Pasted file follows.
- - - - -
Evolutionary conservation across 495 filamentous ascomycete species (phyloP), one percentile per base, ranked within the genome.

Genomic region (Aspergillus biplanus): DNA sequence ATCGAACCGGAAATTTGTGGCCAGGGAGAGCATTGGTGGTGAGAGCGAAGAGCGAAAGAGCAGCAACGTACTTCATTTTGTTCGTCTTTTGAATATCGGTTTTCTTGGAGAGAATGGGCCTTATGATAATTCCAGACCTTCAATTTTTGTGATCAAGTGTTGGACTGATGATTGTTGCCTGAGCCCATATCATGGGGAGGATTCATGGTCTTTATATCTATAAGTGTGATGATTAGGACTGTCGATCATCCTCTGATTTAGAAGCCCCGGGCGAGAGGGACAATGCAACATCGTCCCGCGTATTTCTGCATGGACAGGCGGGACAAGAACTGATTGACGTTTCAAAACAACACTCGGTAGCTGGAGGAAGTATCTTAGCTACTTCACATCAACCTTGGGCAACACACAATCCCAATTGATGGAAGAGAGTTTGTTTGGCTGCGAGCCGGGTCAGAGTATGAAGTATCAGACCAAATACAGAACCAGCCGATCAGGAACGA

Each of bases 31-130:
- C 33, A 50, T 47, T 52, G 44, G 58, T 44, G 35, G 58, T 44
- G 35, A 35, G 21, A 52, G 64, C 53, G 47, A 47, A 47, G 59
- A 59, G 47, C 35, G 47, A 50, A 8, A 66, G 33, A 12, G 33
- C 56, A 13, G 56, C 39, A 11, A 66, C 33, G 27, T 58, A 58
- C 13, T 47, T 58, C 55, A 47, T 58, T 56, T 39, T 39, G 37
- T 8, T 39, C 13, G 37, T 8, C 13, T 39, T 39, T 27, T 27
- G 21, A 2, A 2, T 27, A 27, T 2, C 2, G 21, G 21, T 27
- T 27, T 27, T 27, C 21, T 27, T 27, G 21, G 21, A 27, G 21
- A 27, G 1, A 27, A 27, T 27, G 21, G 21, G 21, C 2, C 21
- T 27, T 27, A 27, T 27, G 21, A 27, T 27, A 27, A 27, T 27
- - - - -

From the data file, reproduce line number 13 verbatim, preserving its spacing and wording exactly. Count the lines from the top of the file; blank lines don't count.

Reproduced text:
- T 27, T 27, A 27, T 27, G 21, A 27, T 27, A 27, A 27, T 27